Climate scientists found that if global warming continues at the current rate, summers will last for six months by 2100, while winters will only last for two. This shift would negatively impact a wide range of areas, including human health, the environment and agricultural production. Scott Sheridan, a climate scientist at Kent State University, warned that shifting seasons would impact many plants’ and animals’ life cycles.

“If seasons start changing, everything isn’t going to change perfectly in sync,” Sheridan said in a statement to NBC. “If we take an example of flowers coming out of the ground, those flowers could come out but bees aren’t there to pollinate yet or they’re already past their peak.”

Plants coming out of the ground earlier than normal could have serious implications for farmers who rely on a regular planting season. In fact, a “false spring” in March of 2014 caused peach and cherry crops to spring from the ground early, only to be destroyed when temperatures plummeted again in April. Events like this will become more common as climate change continues to alter Earth’s seasons, and they may force us to rethink our methods of food production in the near future.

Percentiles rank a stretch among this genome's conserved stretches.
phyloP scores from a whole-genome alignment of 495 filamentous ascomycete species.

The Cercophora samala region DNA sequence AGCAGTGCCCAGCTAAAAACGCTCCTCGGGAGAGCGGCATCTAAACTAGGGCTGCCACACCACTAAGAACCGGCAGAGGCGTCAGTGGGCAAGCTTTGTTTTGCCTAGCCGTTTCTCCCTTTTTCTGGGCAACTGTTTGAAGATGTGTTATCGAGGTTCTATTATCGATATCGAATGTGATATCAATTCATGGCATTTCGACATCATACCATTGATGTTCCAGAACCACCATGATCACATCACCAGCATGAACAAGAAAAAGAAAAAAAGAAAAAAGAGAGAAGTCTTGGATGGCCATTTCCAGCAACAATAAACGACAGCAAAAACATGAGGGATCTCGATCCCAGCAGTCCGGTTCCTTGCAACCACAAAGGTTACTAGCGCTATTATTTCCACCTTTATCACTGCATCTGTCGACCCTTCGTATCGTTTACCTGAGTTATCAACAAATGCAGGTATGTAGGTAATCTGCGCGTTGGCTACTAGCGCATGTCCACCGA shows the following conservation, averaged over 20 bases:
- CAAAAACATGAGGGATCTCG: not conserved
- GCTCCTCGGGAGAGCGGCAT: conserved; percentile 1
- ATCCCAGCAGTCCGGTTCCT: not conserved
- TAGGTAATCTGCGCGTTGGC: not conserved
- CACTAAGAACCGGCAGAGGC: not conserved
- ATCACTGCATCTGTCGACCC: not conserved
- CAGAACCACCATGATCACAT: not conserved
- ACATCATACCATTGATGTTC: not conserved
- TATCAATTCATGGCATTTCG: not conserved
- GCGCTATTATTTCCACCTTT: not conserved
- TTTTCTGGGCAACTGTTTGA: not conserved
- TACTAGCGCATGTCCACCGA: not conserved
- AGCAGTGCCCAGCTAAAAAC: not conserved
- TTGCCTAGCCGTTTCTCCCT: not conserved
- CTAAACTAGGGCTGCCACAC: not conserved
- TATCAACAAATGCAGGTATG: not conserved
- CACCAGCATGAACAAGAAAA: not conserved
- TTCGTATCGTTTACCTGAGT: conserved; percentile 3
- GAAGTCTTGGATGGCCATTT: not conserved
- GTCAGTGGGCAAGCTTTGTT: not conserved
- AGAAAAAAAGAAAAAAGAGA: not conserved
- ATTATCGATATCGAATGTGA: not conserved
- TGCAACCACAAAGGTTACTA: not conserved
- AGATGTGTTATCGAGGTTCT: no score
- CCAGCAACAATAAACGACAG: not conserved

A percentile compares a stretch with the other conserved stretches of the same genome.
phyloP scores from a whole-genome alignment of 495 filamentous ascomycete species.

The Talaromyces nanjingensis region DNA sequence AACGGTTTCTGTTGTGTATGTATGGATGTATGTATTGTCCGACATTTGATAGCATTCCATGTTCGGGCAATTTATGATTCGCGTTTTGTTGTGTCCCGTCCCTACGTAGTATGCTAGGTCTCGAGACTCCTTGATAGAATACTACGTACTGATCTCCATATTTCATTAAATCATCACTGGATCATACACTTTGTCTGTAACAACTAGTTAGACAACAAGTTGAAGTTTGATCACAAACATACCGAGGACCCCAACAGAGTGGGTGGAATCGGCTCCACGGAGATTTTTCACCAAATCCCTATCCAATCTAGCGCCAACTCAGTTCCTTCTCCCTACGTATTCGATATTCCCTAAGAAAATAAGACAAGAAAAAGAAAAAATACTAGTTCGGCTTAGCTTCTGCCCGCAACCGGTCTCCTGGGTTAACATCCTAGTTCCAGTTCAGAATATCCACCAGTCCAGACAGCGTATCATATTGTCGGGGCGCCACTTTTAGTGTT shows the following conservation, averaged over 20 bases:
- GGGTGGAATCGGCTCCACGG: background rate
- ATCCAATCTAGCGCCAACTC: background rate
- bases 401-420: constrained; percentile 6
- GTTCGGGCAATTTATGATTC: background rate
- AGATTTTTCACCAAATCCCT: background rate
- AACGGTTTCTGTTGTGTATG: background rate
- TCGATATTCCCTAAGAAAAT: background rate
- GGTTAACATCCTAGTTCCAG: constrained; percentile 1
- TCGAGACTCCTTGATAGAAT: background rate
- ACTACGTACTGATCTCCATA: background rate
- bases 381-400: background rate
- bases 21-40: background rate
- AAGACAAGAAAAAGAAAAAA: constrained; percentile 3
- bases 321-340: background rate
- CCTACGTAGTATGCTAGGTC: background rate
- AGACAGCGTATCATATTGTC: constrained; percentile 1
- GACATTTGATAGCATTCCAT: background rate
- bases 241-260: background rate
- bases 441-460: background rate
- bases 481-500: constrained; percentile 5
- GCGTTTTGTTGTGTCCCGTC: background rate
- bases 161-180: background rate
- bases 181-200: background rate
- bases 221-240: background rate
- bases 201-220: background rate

New Bill Would Give Iowa State Parks an Additional $3 Million Each Year


Image of lake in Pilot Knob State Park, Ellington, IA.
Via Flickr

Elizabeth Miglin | March 4, 2021

A plan to provide $3 million towards state park improvements passed a legislative subcommittee on Monday, March 1st.

Rep. Brent Siegrist, R-Council Bluffs, introduced the bill to provide additional funding to state parks in light of deferred maintenance. The bill would create a Restore the Outdoors program to fund vertical integration projects that focus on major repairs and renovations. 

Similar to legislation from 1997, House File 647 would provide the DNR with $3 million annually from gambling taxes over a three-year period. Despite concerns over budget restrictions caused by casino closures in 2020, GOP leaders are expected to give the bill a hearing in the Natural Resources and Appropriations committee. 

“I will continue to press this issue because I think it is very important to our quality of life in Iowa,” Siegrist said

The interest to improve state parks comes after a tumultuous year. Not only did Iowa’s state parks celebrate a centennial anniversary, but there was also a record 16.6 million visitations last year due to the COVID-19 pandemic. Additionally, the impacts of the derecho left many state parks in need of renovation.  

“I think that, especially after last year when so many people used our state parks, it is just a good thing to keep them as maintained as we can,” subcommittee member Rep. Tom Jeneary, R-Le Mars, said to the Iowa Capitol Dispatch.

All three representatives on the House Natural Resources subcommittee approved the legislation.